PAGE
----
The Brexit vote triggered a massive selloff in markets around the world, but interestingly, the selloff observed by Bank of America Merrill Lynch was muted compared to most of the recent selling streak they have seen. The firm recorded inflows in single stocks and mid-cap stocks and outflows in exchange-traded funds.

Brexit-week sales were muted

In a report dated June 28, BAML strategists Jill Carey Hall and Savita Subramanian noted that the S&P 500 plunged 3% last week due to the selloff on Friday due to the Brexit vote. It marked the third week in a row of U.S. stock sales among their firm’s clients.

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BAML clients have sold U.S. stocks in 21 of the last 22 weeks with institutional clients leading the way, they reported. Private clients also unloaded U.S. stocks and have also done so as a group in all but two weeks so far this year. However, hedge funds racked up their third consecutive week of net buying.

In aggregate, BAML clients sold only $628 million, Hall and Subramanian report, which is much less than the $1.5 billion average weekly outflow they’ve recorded since the current sales streak began in late January. They said that overall, selling has faded since peaking in the middle of April.

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Why were sales muted around Brexit?

Seeing how much the broader market sold off on Friday and Monday, we might have expected net selling among BAML clients to have been worse. However, Hall and Subramanian said that sales around Brexit could have been subdued because sentiment and positioning had already become very negative before the vote. Further, some clients might have bought stocks in the dive late last week.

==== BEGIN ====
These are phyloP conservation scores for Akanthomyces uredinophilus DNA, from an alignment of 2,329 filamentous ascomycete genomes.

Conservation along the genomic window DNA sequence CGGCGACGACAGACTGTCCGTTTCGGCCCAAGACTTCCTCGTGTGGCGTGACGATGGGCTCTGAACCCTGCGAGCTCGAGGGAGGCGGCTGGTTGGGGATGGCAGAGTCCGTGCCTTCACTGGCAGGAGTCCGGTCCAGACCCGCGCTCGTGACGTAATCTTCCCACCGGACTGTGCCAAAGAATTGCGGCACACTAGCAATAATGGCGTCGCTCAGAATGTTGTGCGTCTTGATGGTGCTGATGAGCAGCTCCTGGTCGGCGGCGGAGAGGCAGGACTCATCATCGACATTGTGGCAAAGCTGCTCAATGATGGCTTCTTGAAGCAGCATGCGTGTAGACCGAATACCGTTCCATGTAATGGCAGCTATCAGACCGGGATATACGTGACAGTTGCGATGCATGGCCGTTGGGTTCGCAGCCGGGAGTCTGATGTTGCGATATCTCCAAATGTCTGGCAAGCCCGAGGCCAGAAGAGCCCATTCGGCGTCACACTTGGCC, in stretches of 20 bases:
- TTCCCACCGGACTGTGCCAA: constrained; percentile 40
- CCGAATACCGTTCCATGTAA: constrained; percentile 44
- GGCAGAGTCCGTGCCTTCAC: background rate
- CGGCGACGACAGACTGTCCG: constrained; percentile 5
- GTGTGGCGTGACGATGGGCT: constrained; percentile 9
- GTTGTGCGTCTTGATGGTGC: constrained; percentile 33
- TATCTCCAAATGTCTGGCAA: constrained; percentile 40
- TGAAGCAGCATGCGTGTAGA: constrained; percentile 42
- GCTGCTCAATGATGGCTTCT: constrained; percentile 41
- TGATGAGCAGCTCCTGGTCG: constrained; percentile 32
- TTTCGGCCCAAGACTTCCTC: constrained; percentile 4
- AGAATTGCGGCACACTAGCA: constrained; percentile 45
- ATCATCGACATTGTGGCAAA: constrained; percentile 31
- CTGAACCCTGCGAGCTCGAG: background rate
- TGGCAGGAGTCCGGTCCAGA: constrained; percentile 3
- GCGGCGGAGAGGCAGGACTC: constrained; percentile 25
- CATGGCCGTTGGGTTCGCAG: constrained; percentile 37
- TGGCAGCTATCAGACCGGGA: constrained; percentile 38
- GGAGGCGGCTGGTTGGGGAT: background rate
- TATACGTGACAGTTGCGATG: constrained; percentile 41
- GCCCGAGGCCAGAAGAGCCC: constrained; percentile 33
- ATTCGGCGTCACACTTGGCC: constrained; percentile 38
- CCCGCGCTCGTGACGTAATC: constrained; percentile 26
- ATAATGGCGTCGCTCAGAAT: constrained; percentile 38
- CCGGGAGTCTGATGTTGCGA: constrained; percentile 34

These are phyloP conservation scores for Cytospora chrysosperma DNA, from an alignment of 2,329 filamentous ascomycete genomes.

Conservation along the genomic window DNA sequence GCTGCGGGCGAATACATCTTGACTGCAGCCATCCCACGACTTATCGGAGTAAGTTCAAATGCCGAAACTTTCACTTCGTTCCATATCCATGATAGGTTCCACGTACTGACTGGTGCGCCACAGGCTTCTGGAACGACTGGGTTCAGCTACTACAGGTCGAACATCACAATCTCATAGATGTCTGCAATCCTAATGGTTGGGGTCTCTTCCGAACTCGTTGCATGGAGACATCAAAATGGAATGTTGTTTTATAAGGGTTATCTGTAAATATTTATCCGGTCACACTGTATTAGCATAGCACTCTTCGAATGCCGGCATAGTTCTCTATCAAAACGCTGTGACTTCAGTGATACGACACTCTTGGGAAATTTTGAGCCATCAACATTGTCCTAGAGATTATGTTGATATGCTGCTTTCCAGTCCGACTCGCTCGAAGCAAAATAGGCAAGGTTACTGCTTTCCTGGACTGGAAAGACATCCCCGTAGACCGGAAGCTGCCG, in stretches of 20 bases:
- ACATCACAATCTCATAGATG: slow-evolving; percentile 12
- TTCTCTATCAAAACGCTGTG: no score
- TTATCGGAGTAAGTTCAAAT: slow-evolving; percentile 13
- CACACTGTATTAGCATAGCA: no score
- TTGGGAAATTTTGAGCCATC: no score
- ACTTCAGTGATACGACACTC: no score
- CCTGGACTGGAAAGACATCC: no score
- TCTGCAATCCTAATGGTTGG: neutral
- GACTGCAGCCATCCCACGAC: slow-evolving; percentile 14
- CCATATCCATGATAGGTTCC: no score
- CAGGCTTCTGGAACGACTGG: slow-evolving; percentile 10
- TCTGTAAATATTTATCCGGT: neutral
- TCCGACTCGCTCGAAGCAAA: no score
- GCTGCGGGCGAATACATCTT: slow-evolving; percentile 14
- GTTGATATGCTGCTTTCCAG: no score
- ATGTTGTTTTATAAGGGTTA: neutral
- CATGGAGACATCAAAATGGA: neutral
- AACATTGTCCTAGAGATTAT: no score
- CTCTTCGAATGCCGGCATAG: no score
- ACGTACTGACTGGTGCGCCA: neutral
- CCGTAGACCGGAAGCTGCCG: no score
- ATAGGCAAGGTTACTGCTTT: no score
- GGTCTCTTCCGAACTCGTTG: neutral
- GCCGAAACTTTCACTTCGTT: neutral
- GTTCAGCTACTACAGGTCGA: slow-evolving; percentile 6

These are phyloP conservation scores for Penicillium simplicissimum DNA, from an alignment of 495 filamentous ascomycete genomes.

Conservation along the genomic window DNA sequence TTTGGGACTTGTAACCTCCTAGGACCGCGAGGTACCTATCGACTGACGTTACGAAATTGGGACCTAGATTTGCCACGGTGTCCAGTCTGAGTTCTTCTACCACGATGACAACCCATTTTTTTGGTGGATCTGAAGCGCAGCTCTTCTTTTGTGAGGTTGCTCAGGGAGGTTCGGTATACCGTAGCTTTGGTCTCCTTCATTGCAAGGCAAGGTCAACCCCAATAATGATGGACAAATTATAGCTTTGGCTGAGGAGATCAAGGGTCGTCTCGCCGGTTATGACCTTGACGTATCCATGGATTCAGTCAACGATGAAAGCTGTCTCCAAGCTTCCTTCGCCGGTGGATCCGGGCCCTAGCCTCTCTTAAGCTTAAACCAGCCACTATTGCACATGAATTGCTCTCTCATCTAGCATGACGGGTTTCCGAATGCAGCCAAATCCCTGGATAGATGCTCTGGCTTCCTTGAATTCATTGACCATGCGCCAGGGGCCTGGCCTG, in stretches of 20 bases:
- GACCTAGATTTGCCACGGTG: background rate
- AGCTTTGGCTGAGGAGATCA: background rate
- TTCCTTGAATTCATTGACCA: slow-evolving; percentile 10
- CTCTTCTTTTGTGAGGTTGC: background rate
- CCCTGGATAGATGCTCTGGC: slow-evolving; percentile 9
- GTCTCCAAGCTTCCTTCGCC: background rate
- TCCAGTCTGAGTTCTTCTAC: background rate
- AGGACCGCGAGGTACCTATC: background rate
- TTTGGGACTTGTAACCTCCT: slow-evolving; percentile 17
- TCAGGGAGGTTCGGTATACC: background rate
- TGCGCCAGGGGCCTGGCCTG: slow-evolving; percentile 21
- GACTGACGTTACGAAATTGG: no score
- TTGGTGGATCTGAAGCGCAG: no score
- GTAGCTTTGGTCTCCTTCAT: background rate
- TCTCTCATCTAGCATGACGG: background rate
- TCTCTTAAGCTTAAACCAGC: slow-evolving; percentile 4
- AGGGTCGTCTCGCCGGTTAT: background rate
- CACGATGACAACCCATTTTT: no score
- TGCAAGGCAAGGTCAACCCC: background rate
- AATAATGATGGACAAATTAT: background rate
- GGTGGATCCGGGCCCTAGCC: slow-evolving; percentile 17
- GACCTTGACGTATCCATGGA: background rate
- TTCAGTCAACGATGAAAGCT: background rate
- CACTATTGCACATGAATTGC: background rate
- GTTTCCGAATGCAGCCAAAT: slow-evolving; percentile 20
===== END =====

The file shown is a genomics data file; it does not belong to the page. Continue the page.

They said single stocks recorded inflows with only the Materials, Staples and Energy sectors racking up net sales. BAML clients bought single stocks in cyclical and defensive sectors with the biggest buying coming in Discretionary, Tech and Financials. Those were some of the worst-performing sectors last week, interestingly enough. Utilities and Telecom outperformed last week and recorded inflows as well, although not at as high of levels as the other three sectors.

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The BAML team added that although defensive stocks in aggregate recorded large inflows the week before last, last week brought the biggest inflow to cyclicals since the middle of January. The only sector to see cumulative inflows year-to-date is Telecom.

All client types buy mid-caps

BAML also recorded the highest level of inflows in mid-caps last week since February. Hall and Subramanian add that this size segment was the only one which recorded net buying by all three major client groups (hedge funds, institutional clients, private clients).

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Telecom was the only sector which all three types bought last week, and no sector saw net sales by all types last week.

Private clients unloaded ETFs and single stocks for the first time since early February, and the BAML team said that for most of the year, this client type has bought ETFs and sold single stocks. Overall, ETFs drove last week’s selling.

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